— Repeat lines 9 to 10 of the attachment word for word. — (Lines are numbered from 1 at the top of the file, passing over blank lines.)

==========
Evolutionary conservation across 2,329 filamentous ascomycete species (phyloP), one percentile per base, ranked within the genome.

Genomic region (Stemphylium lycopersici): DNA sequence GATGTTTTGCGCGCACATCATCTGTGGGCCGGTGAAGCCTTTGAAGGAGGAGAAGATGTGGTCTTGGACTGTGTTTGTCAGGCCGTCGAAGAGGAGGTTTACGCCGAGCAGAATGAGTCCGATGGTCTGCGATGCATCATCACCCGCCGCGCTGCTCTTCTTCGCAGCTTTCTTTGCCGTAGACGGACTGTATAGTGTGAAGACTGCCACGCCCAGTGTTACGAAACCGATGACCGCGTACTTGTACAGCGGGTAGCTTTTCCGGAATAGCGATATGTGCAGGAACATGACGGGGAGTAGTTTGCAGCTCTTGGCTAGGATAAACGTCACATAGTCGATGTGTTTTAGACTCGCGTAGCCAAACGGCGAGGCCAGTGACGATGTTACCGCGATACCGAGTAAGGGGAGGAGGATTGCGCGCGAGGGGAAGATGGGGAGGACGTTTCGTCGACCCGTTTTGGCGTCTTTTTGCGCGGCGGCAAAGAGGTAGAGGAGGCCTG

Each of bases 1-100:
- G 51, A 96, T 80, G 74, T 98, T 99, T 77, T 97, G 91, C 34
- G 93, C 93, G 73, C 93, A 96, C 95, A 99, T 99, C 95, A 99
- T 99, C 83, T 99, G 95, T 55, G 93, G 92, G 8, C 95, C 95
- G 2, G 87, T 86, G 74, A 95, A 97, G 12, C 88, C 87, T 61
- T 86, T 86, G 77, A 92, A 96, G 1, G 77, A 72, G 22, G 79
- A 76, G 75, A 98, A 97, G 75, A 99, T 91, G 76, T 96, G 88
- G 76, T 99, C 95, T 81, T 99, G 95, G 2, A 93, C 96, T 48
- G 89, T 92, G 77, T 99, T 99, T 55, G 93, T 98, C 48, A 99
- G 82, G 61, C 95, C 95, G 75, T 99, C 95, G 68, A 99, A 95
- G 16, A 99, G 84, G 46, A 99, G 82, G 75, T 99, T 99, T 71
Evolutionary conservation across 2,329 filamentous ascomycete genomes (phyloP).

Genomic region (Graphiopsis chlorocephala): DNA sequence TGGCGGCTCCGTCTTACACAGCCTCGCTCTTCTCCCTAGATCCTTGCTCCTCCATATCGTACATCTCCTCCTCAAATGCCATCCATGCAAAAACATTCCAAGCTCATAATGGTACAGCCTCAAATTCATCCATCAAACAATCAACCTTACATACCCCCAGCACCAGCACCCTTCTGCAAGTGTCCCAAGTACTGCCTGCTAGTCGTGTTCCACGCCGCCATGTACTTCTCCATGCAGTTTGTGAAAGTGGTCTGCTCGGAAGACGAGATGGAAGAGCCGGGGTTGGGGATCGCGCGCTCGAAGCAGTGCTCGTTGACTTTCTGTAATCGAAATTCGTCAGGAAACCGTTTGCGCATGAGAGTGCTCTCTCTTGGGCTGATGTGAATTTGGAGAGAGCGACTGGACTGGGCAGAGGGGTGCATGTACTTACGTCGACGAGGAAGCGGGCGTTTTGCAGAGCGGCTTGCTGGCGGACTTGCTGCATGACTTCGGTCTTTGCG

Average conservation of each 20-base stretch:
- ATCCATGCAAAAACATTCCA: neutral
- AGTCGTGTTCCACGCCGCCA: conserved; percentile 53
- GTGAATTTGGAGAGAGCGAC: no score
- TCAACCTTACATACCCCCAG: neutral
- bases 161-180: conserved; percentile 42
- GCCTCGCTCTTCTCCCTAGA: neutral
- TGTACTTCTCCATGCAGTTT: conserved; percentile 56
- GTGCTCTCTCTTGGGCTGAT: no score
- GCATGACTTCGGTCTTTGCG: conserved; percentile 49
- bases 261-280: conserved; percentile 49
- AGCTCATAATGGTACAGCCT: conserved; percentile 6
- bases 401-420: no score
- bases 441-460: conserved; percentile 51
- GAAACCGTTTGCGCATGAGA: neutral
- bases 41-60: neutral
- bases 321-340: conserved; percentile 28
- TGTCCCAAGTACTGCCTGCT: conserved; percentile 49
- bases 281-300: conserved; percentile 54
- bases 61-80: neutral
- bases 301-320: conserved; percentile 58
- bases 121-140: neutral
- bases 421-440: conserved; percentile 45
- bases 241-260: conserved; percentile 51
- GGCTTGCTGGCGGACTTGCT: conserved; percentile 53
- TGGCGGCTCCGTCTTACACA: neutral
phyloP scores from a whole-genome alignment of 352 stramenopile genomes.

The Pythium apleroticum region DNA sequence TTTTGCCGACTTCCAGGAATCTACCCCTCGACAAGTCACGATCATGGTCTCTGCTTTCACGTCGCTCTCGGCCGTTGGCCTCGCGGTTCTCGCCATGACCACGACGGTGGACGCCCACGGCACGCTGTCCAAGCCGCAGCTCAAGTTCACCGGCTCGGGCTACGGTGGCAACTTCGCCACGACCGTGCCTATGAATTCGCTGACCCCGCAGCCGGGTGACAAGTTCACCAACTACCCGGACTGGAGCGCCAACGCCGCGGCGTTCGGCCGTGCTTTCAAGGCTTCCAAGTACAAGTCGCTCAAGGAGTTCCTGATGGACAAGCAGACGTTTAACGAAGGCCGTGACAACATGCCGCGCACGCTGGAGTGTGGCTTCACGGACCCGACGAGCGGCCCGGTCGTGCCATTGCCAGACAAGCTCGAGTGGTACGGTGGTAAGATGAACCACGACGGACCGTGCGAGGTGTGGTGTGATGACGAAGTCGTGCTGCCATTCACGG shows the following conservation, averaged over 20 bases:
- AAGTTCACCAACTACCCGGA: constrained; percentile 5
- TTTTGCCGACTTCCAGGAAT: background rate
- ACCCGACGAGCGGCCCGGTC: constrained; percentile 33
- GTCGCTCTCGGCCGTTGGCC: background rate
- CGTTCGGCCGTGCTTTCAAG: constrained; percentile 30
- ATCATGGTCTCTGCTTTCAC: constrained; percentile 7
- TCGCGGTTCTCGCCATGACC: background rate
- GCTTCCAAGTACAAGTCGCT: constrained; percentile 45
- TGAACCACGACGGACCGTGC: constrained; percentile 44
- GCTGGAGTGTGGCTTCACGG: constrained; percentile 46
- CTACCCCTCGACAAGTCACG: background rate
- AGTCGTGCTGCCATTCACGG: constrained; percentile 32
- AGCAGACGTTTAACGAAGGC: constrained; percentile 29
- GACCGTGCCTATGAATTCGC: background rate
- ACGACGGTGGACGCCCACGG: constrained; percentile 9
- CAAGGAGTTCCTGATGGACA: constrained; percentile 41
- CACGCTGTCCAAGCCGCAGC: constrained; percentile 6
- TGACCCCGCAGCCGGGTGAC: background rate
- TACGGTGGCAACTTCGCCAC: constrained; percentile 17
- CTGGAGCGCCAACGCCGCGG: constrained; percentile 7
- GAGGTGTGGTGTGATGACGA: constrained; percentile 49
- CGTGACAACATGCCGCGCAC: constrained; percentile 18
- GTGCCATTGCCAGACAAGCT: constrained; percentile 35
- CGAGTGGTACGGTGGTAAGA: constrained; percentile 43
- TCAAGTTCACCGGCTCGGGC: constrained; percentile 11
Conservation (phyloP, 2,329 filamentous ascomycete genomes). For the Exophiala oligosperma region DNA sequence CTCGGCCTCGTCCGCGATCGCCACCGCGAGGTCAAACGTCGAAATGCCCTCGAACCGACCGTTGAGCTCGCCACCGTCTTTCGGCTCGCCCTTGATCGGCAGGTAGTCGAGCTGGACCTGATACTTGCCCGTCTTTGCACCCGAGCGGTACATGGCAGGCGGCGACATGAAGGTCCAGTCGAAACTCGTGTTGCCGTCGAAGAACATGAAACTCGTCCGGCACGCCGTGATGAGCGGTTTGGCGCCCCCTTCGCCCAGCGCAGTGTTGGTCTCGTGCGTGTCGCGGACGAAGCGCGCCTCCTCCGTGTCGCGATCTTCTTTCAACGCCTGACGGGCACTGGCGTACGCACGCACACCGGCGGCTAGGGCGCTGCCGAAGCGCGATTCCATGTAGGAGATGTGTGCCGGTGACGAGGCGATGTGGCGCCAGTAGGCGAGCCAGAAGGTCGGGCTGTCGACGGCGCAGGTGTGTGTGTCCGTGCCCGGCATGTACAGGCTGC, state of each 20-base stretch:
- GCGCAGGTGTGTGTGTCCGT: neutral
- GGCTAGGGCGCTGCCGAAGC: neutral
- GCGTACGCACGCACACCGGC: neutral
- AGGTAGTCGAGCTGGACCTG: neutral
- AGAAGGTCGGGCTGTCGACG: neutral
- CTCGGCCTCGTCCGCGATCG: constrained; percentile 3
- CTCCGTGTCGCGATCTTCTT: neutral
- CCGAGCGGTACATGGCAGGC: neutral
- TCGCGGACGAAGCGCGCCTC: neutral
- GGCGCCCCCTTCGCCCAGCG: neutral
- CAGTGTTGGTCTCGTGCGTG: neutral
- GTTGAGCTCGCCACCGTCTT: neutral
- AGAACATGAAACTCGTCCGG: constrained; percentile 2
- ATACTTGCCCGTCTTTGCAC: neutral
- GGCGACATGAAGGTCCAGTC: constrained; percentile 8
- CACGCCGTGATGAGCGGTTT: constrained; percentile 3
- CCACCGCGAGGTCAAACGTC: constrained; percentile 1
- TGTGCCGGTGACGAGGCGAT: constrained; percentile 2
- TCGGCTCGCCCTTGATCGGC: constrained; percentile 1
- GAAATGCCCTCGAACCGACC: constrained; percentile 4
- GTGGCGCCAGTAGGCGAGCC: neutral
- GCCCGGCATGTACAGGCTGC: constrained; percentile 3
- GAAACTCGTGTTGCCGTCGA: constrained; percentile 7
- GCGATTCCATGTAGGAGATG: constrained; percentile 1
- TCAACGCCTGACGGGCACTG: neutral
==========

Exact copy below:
- A 76, G 75, A 98, A 97, G 75, A 99, T 91, G 76, T 96, G 88
- G 76, T 99, C 95, T 81, T 99, G 95, G 2, A 93, C 96, T 48